Page updated 25 August 2009
The most well known of Exeter's mills is Cricklepit, which is also the only one to survive into the 21st Century. As already mentioned, Robert Courtenay granted Nicholas Gervaise the right to build his mill at Crickenpette in 1180/90.
Records show that in 1463, Crickenpette was still working steadily as a grist mill or corn mill. In 1529 the mill was remodelled and part of the present structure dates from this time, still as a corn mill. The historian, Jenkins wrote of the famous Matthew the Miller, who is said to have lived his life precisely to the tick of the St Mary Steps clock, thus helping the locals know the time, "This Matthew was an opulent Miller, who resided at Cricklepit; he was remarkable for his integrity".
In 1689, one of Cricklepit's wheels used a treble mill gearing system to drive two millstones, one of which was grinding malt by 1689. By the 18th Century, Cricklepit Mill was also fulling wool, grinding malt and producing flour. The mill complex, had three wheels in 1757, driving three grist and two fulling mills. A single wheel could drive two fulling stocks directly off the mill shaft, through a simple trip cam mechanism. The actual building containing the fulling stocks was often quite small and cramped.
Cricklepit was often put to new uses, so long as it was power that was required, and the water wheels drove a rubble machine, and a manganese mill in the 19th Century, alongside its other duties. The Napoleonic Wars had put paid to Exeter's woollen exports, and consequently the processing of wool quickly died out. Exeter's remoteness from the coal fields meant that the water wheels were still needed to provide power for a variety of industries.
There is a Joseph Gattey recorded in 1800 as a flour merchant of the city; it is not known if he worked Cricklpit Mill, although a John Gattey was a miller at Cricklepit in 1809. Mr William Mann was the miller in 1824, when his 7 year old son was knocked down in Old Bridge Street, by a cart, which did not stop - an early hit and run. The boy was taken to the surgeon where he was found to have suffered severe bruising around the head, and was in danger for a time.
Richard Kelland was recorded in the 1841 census as a miller in Cricklepit Lane, and as the miller, in the Flying Post, at Cricklepit in 1854. In 1857, he was a signatory to the newly formed Millers and Corn Merchants Sack Protection Society. He was accused of adultering his flour with alum in a court case in 1858, along with other millers, a charge which was not proven.
In the 1861 census, he was employing one man and one boy. By 1866, the mill was in the occupation of Mr Frederick Pitts, and was for let. Mr Pitts was suffering from ill health, necessitating the sale. It was capable of eighty to ninety sacks per week, indicating that it was one of the smaller mills in the city; Powhay Mills in 1877 could produce 500 sacks.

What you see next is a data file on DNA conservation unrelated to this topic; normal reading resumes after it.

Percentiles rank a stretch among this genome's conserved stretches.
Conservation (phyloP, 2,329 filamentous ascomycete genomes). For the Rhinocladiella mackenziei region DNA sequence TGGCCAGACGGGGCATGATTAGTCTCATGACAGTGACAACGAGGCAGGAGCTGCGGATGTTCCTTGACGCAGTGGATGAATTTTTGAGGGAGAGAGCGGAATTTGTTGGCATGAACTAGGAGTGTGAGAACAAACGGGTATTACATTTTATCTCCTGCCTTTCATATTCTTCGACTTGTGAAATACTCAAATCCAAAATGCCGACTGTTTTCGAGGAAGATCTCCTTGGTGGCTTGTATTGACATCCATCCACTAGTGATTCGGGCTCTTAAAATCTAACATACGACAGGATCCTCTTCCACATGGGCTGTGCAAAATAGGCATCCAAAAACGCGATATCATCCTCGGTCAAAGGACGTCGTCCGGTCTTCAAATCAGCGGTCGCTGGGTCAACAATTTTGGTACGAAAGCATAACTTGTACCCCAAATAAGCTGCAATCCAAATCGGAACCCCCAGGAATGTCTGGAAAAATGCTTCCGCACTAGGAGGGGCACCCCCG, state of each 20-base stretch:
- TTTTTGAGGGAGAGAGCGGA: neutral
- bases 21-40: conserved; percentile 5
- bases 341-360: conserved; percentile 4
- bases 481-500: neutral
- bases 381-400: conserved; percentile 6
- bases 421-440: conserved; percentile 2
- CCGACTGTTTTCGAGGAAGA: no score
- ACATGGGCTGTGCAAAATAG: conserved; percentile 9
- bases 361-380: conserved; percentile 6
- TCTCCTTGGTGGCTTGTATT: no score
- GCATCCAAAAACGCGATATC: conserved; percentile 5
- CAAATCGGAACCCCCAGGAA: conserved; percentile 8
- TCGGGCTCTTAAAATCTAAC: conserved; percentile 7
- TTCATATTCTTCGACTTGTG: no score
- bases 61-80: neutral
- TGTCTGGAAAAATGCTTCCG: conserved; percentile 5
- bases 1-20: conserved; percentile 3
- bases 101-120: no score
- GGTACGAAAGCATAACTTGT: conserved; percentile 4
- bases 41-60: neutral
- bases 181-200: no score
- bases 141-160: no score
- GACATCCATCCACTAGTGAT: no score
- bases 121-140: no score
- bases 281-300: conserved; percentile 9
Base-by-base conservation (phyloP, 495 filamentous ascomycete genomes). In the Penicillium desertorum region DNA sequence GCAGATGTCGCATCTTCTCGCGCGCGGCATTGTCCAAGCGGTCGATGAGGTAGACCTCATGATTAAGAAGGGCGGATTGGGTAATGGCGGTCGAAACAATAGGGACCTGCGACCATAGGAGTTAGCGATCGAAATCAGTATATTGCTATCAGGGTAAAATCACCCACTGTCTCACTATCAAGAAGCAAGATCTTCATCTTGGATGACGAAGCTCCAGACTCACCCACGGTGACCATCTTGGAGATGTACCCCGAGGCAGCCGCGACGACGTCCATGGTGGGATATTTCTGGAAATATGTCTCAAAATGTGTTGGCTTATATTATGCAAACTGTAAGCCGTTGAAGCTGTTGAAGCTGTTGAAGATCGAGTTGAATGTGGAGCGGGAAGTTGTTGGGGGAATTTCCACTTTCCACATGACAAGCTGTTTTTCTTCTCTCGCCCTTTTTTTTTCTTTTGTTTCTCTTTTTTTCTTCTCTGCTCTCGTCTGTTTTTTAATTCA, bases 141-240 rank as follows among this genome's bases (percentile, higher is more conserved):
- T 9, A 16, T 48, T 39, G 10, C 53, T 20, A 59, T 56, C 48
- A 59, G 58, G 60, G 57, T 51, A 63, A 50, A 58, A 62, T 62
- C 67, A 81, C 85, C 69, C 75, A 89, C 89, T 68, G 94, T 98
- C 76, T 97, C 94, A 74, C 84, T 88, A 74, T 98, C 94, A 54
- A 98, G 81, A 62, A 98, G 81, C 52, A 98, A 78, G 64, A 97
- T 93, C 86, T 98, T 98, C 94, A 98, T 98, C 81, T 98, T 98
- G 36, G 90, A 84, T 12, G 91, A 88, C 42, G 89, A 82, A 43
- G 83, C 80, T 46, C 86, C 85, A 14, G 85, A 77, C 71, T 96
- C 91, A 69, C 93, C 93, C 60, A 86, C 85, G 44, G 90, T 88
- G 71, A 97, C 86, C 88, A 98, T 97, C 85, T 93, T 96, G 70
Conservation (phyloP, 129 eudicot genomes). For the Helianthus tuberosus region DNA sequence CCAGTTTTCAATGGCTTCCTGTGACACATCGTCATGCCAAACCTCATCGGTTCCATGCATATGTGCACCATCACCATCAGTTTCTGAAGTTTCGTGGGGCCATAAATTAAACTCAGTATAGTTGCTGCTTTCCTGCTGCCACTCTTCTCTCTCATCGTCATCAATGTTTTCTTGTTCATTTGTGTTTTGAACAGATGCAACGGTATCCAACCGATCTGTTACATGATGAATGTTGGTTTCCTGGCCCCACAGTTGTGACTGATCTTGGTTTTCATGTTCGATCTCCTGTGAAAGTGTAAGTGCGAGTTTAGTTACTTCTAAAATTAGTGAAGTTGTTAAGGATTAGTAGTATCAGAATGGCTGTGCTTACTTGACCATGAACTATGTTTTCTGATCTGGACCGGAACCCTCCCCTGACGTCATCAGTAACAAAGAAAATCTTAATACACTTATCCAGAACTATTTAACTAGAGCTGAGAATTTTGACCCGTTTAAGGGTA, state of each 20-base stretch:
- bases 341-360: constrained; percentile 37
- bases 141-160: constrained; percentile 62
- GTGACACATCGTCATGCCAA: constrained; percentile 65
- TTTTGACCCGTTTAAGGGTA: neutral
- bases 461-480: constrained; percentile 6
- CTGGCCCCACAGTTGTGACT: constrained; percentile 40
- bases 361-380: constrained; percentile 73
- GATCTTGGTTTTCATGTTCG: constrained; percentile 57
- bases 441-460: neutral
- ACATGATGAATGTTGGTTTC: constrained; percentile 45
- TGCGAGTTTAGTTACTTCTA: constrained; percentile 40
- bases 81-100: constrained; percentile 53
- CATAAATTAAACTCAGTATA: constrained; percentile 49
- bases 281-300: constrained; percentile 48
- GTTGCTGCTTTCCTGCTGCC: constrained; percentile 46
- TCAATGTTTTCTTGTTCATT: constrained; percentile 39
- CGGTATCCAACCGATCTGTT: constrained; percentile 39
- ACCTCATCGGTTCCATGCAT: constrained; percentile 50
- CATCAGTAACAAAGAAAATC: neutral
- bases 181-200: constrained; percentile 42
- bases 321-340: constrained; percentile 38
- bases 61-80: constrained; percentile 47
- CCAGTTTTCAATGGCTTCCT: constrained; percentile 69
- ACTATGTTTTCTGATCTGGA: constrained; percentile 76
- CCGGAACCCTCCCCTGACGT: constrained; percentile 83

In Exeter, the industrial revolution saw the emergence of many iron foundries, often using machinery driven by water. In 1868, Cricklepit took delivery of a new wheel, cast nearby by William Bolt at the Old Quay Foundry.
A fire in January 1878, on woodwork surrounding the millstones was put out, before the brigade arrived, by the foreman and neighbours dipping buckets in the leat. The owner was Woodbridge and Sons who also ran the Lower Mill, a few metres further down the leat.
In 1907, Cricklepit was also a saw mill; at this time, perhaps a half of Shilhay was devoted to storing and sawing timber, and there would have been a requirement, from time to time for extra capacity, which Cricklepit could fulfil. And all the time, Cricklepit was still grinding corn for animal feed and flour.
In 1914, the mill was occupied by William French & Co, corn dealers who purchased the property in 1920. In 1953 French's sold the mill to Henry Eke and Walter Percy Keeling. By 1970 the buildings were no longer a working mill and were used by Shears for storing animal feed.
Cricklepit has been the subject of much speculation during the last few years - abandoned and deteriorating, it suffered a fire in 1999. It was decided to save what remained of Exeter's last water mill, and the site was sold to the Devon Wildlife Trust, with help from Exeter City Council, Exeter Canal and Quay Trust and English Heritage. Traditional millwright Martin Watts was contracted to renovate the mill. On completion, the mill became the headquarters of the Trust, and is now used as offices and a wildlife information centre that is open to the public.
Sources are listed in the mills menu page
The water wheel inside Cricklepit Mill. The water wheel outside Cricklepit Mill. The mill building is on the left, the City Wall behind. The front of Cricklepit when it was owned by Shears in the 1950's. Photo courtesy of Alan Mazonowicz. The leat that flows through Cricklepit Mill splits into three - left and straight on to power wheels and a small overflow to the right. Photo taken in the early 1970's, courtesy of Alan Mazonowicz. A 3D rendered illustration of Cricklepit Mill from the south. Created by David Cornforth
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